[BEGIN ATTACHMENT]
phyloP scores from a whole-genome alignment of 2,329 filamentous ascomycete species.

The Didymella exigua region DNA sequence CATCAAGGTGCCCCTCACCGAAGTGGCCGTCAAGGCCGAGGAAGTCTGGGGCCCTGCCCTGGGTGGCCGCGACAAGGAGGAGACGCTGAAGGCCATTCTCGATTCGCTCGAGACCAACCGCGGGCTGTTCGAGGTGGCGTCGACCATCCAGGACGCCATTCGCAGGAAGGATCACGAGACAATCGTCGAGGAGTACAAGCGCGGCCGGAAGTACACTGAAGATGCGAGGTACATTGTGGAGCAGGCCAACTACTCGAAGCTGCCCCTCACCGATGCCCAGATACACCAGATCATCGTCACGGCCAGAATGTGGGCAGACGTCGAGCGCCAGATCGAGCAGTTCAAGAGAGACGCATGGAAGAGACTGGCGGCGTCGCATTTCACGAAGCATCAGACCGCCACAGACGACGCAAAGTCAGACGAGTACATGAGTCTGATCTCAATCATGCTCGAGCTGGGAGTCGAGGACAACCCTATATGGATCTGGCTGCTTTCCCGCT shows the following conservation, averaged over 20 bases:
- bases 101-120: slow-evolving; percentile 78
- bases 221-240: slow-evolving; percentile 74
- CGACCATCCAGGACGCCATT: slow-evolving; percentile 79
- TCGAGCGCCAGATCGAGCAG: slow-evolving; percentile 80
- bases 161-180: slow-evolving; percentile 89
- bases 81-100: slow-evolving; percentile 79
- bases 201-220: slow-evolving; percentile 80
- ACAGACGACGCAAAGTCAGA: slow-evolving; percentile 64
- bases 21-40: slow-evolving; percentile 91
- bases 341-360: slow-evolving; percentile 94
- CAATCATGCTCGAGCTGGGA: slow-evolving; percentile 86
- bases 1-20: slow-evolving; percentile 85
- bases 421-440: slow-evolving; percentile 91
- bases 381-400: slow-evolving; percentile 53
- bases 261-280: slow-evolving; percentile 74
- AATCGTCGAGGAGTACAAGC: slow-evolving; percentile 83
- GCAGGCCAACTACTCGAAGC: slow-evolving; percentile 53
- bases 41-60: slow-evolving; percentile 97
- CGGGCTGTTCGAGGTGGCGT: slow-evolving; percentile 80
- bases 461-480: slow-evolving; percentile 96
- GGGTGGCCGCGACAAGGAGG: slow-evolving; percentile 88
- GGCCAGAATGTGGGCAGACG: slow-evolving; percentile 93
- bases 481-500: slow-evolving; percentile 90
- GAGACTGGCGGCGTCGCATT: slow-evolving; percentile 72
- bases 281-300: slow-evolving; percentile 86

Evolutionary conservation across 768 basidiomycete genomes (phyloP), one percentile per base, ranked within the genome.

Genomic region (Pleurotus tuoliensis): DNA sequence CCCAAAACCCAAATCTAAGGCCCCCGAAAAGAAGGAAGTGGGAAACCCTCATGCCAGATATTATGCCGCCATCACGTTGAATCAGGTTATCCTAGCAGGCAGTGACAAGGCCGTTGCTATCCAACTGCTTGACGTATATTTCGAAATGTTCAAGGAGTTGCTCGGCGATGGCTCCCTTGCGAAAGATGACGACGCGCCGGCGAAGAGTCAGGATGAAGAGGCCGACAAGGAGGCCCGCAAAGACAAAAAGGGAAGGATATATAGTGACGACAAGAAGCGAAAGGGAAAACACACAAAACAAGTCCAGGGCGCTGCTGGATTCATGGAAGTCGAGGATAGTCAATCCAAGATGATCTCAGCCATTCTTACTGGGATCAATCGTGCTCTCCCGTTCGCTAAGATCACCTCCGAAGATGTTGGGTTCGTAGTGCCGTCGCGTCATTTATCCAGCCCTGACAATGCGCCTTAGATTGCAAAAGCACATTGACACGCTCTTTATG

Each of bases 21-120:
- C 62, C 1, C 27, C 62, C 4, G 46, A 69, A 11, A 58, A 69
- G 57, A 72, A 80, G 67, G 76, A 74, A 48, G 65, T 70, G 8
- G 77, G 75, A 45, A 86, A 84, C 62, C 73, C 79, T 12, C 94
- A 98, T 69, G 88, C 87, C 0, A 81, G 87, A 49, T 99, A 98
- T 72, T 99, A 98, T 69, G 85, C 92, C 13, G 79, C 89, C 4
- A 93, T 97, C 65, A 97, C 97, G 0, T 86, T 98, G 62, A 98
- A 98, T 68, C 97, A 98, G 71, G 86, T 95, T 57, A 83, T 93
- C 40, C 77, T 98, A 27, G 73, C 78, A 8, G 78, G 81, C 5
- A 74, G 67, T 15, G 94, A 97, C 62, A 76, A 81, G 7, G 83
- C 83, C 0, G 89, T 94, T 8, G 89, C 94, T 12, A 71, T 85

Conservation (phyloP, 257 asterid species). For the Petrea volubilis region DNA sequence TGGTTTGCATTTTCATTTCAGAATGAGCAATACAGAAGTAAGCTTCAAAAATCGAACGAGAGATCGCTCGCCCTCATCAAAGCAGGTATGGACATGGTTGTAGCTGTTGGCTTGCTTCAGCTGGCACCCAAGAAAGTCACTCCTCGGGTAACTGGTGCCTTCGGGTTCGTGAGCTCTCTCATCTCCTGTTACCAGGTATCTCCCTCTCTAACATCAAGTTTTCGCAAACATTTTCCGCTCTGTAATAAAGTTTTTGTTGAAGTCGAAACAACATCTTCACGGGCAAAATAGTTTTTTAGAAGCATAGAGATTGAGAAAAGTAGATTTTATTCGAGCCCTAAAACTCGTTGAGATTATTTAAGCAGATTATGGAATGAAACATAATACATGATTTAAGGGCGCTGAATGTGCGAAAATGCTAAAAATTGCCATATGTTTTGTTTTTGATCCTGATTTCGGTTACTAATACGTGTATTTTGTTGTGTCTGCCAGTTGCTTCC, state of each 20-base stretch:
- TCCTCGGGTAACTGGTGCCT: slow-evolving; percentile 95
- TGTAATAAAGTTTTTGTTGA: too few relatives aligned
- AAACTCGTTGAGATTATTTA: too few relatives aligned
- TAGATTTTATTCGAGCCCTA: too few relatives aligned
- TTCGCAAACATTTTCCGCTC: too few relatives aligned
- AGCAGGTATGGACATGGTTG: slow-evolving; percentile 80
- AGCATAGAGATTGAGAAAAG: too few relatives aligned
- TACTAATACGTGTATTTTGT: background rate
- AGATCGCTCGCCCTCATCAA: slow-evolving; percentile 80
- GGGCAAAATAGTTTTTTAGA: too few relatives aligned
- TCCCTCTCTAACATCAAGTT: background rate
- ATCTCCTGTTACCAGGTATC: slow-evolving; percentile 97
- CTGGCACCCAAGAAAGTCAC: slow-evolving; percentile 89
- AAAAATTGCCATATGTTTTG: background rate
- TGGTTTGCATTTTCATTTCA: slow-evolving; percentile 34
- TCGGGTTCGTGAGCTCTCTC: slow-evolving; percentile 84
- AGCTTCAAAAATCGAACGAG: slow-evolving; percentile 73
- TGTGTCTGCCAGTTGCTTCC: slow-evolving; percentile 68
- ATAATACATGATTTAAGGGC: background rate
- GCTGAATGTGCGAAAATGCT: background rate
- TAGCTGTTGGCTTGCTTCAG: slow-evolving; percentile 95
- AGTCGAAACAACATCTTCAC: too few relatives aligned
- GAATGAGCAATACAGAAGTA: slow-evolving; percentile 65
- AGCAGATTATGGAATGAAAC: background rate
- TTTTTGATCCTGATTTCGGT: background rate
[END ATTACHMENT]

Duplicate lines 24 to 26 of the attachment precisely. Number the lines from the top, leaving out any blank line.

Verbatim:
- GGCCAGAATGTGGGCAGACG: slow-evolving; percentile 93
- bases 481-500: slow-evolving; percentile 90
- GAGACTGGCGGCGTCGCATT: slow-evolving; percentile 72